Vigilantes R US: Private enterprise takes over
Rat Book UK offers chance to "fry" ne'erdowells
British netizens worried about the proximity of their nearest rapist, murderer or paedophile can sleep easier in their beds this week, safe in the knowledge that recently upgraded website the Rat Book, will tell all.
On the other hand, those concerned about an imminent rise in local vigilantism may be a little uneasy that private enterprise has stepped in where government has resolutely refused to tread – and begun to publicise the names and personal details of convicted criminals on the internet.
According to its own blurb the Rat Book is "the UK's leading name and shame website".
They claim that their site is "the result of 18 months development and over 80,000 hours research, designed to expose paedophiles, abusers, rapists, perverts, violent criminals, and terrorists across the UK".
Lest readers be concerned that the innocent might find themselves added to the present tally of some 13,238 criminals, Rat Book is quick to reassure: "Criminals listed... are convicted in a UK court of law unless otherwise stated." Information is sourced "from media outlets across the UK, including local, regional and national news as well as court reports and police reports".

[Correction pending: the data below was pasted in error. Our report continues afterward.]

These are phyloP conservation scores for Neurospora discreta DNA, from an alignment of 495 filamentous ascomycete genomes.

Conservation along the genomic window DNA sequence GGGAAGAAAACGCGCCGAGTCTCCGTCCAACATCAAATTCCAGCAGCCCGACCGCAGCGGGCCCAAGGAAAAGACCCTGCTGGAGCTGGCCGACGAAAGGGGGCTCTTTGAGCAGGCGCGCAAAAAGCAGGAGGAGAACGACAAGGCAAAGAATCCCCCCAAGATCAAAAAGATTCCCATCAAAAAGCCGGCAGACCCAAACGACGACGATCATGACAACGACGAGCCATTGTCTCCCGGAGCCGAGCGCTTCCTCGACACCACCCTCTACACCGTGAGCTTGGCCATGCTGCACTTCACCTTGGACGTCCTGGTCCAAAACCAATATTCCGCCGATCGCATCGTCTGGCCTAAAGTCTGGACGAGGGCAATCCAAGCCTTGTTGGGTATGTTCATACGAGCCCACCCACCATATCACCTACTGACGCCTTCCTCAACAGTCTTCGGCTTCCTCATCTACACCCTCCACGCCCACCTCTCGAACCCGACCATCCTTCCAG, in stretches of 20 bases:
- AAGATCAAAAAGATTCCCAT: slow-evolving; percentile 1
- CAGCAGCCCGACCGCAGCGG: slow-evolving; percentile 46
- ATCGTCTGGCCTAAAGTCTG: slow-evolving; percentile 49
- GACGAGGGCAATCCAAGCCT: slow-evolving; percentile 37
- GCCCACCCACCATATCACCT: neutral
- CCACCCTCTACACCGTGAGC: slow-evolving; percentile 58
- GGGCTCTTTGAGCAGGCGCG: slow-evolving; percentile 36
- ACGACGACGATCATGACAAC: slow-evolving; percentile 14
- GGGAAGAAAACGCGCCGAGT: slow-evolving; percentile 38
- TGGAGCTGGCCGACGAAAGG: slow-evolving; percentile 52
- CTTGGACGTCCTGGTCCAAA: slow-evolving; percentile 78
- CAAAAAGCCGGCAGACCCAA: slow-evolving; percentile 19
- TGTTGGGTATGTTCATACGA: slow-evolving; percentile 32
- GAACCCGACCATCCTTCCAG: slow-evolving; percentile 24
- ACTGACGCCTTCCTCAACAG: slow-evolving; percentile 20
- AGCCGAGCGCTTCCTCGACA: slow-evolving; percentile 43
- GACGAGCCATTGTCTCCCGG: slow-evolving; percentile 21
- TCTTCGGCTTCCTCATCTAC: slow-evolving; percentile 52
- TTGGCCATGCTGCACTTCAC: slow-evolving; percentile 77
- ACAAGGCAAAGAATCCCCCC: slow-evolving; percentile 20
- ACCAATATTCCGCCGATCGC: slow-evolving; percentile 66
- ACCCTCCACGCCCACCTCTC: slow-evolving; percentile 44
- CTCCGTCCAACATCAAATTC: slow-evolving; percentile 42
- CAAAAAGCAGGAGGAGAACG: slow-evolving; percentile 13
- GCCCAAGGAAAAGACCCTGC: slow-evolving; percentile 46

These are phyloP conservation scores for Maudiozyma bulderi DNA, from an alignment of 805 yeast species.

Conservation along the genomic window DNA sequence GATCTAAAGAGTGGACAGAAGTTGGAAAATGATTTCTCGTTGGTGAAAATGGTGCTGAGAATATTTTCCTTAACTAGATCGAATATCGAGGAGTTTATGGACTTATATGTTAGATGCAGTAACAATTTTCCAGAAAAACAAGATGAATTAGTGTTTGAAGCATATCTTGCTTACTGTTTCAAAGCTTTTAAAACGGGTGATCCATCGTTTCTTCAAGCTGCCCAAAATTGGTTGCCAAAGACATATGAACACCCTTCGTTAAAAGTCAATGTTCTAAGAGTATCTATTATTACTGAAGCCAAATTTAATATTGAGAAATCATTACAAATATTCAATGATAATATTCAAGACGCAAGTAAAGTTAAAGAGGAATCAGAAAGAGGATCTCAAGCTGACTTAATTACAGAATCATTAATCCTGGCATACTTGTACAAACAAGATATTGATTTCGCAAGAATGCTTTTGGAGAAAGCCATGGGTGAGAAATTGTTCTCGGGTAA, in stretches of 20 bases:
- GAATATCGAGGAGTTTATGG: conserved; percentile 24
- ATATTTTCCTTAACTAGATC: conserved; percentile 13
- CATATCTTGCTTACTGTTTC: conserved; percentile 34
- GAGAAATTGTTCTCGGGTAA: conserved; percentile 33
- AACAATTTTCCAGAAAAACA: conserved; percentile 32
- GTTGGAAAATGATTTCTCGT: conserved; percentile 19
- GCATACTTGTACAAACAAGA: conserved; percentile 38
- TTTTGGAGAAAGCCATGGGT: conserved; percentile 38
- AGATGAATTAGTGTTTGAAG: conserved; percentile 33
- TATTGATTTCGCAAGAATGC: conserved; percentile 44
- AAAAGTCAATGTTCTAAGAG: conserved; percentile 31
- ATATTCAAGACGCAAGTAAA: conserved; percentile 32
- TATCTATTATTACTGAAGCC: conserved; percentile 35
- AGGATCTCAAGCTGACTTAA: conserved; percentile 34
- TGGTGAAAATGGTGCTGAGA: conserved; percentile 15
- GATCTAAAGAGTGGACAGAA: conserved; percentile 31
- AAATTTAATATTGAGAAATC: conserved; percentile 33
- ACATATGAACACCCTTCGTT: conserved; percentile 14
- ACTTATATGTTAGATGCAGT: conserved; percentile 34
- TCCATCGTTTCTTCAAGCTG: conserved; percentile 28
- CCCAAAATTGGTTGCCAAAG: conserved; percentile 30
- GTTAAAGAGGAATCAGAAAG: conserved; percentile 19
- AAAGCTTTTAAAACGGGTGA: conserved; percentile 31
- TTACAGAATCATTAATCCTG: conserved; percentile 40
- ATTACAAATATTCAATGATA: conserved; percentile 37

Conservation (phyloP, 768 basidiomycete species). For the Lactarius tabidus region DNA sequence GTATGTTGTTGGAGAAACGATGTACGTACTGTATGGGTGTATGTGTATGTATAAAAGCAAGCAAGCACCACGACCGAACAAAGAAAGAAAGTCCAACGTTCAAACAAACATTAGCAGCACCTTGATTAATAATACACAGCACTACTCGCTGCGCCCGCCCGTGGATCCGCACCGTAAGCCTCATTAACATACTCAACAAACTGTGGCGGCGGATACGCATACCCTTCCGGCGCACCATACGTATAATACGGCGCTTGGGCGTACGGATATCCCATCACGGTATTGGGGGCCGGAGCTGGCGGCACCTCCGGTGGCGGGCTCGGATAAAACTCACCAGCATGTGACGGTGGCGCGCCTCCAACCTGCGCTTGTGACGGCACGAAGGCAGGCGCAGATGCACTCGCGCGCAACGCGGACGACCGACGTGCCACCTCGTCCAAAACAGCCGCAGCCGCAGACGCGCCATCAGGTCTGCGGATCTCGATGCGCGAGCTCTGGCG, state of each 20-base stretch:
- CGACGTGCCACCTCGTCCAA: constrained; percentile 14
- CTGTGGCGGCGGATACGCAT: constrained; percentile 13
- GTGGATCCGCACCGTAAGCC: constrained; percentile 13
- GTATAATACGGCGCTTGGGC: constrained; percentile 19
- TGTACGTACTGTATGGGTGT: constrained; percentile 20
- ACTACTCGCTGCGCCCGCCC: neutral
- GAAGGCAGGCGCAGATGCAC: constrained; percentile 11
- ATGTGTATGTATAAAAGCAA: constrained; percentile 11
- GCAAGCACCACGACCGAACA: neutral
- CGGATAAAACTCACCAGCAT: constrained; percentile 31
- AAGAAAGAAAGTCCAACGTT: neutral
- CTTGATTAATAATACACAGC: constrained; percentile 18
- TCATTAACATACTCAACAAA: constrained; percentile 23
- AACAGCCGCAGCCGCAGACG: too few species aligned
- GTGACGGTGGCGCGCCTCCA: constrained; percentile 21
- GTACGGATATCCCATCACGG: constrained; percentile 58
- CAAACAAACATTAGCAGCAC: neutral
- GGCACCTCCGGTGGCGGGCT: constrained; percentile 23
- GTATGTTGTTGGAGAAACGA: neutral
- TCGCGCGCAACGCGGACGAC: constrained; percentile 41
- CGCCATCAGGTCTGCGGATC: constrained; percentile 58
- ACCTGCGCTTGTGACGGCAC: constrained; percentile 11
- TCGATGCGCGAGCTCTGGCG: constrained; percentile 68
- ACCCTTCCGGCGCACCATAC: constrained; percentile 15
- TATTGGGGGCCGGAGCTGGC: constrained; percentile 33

While the Rat Book is keen to avoid any suggestion that it may be encouraging its readers to take the law into their own hands, they firmly believe that "you have the right to know about criminals living and operating in your area, and that through awareness, you can improve the safety of your family".
For those who find the pull to vigilantism just too strong, the Rat Book provides a gruesome little game called "punish the criminals" in which visitors can sit one of the UK’s top ten vilest crims in an electric chair and, by clicking on a red button, make them "fry". The line-up is heavily weighted towards the celebrity end of criminality, and includes Chris Langham, Paul Gadd (aka Gary Glitter) and Abu Hamza - as well as an evil-looking youth called Christopher Williams.
El Reg spoke with David Hooper, Media Partner at Reynolds Porter Chamberlain about the site. He had grave concerns about the site’s viability.
He explained: "I believe this site is opening its owners and management to a complete legal minefield, well-intentioned as they doubtless are and seeing themselves as providing a popular service. There are conceivably risks that they could find themselves the wrong end of a libel suit - there could be privacy risks, data protection risks as well as possible issues in relation to the rehabilitation of offenders."
In general, he identified two distinct issues for the organisers of the Rat Book, both results of it being a private, rather than state, initiative. According to Mr Hooper, a secure legislative base would provide for immunity from many of the perils outlined above.
He warned: "Private enterprise not only runs the risk of breaching data protection rights but, as private enterprise, they do not have access to the sort of up to date information they need, because they can’t get into police or government databases."